More consumers are buying shorter-duration policies as a way to keep the cost of long-term care insurance affordable. For example, in 2009 almost one-third of individual buyers purchased a three-year benefit period policy, according to the American Association for Long-Term Care Insurance. But is that sufficient coverage or is the policyholder likely to run out of benefit dollars?
According to a new consumer guide by the industry trade association, the risk of running out of benefits on a three-year policy is small, particularly for men. Only 13.1 percent of long-term care insurance claims last longer than three years, according to the May 2010 guide. For a claim that lasts longer than four years, the figure is 7.6 percent, and longer than five years it is 4.5 percent.
Men with a three-year policy who begin a long-term care claim at age 82 (a typical age) have a 12.4 percent likelihood of exhausting their benefits, while women face almost twice the risk (23.5 percent).
The guide reports that a policy that pays benefits for three years costs between 42 percent and 54 percent less than one that will pay claims for an unlimited number of years. A two-year policy is 51 percent to 64 percent cheaper than an unlimited policy, while a five-year policy brings a 30 percent to 39 percent savings.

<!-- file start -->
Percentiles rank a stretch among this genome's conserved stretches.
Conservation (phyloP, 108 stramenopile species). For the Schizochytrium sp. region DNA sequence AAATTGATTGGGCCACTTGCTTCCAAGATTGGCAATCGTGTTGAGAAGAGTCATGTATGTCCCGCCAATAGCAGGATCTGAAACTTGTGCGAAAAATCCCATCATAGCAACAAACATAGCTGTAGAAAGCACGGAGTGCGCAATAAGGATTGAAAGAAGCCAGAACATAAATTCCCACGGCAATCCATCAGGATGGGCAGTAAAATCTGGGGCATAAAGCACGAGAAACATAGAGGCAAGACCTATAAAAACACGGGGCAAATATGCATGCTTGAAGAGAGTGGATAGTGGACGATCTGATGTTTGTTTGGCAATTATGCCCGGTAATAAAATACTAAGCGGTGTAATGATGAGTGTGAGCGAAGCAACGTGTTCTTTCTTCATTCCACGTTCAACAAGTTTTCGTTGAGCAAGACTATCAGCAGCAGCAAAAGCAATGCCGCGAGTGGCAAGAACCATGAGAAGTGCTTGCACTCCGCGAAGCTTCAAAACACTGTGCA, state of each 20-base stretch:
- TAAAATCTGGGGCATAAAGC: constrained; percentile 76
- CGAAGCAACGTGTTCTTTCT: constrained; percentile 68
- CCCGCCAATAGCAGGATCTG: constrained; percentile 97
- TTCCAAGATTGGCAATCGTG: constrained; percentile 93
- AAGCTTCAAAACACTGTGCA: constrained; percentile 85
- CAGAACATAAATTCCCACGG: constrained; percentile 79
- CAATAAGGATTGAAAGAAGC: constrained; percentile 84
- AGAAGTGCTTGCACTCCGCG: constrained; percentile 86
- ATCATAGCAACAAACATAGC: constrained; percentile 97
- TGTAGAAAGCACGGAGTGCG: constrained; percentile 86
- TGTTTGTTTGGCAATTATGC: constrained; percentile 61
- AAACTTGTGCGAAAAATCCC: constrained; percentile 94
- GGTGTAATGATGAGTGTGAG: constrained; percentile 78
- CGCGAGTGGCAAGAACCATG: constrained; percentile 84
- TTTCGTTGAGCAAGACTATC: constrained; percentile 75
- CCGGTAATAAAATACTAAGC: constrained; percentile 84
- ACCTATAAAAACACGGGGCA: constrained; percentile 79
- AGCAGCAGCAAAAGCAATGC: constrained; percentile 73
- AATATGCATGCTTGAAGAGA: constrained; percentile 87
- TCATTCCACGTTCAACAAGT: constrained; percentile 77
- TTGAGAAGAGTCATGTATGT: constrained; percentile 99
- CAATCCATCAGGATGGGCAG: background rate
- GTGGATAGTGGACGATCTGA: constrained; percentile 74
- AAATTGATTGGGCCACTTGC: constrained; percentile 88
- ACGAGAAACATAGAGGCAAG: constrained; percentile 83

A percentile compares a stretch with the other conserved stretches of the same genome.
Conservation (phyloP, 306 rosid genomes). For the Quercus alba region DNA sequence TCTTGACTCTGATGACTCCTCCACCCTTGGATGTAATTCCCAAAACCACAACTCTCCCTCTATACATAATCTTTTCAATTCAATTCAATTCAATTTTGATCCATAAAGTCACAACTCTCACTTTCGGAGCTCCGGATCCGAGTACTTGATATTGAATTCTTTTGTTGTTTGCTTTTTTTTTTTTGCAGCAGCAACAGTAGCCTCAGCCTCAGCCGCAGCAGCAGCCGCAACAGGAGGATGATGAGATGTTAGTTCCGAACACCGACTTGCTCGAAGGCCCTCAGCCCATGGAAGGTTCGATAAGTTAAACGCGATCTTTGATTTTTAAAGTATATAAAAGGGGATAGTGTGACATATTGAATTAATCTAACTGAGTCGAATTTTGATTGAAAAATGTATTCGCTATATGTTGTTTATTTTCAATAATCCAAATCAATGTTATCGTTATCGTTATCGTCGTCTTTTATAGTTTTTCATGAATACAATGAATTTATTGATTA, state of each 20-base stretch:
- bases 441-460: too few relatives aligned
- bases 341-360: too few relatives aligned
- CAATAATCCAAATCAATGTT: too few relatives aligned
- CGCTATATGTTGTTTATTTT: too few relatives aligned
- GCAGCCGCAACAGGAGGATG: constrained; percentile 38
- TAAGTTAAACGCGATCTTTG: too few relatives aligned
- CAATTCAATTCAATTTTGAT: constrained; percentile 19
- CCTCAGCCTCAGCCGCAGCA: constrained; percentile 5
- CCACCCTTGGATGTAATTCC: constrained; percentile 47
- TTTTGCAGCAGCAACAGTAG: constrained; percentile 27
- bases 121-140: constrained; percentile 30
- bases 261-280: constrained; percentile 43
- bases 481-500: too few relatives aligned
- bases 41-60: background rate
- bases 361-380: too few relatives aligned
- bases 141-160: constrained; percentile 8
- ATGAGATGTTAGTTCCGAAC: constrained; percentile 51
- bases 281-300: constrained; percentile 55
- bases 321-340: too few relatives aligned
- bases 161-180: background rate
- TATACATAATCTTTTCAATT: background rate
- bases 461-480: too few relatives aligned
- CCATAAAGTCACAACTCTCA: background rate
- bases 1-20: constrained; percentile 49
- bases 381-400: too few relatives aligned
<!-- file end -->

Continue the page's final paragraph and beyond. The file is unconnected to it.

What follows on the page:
However, if you are one of the individuals whose claim goes past the expected number of years of your policy, you can expect to need care for anywhere from two to six more years, the guide reports. A 55-year-old man who exhausts a three-year policy can expect to need long-term care for another 3.7 years, while a woman of the same age would need an average of 5.3 years of additional care. An 82-year-old who exhausts a three-year policy can expect to need long-term care for another 1.9 years (men) to 2.9 years (women).
The new guide combines comprehensive claims-related data from various studies conducted over the past year by the trade group. In addition, the guide includes findings of a special study conducted for the association by the consulting firm Milliman, Inc.
“Before they buy, people want to know their real risk of using their insurance policy,” said Jesse Slome, the association’s executive director.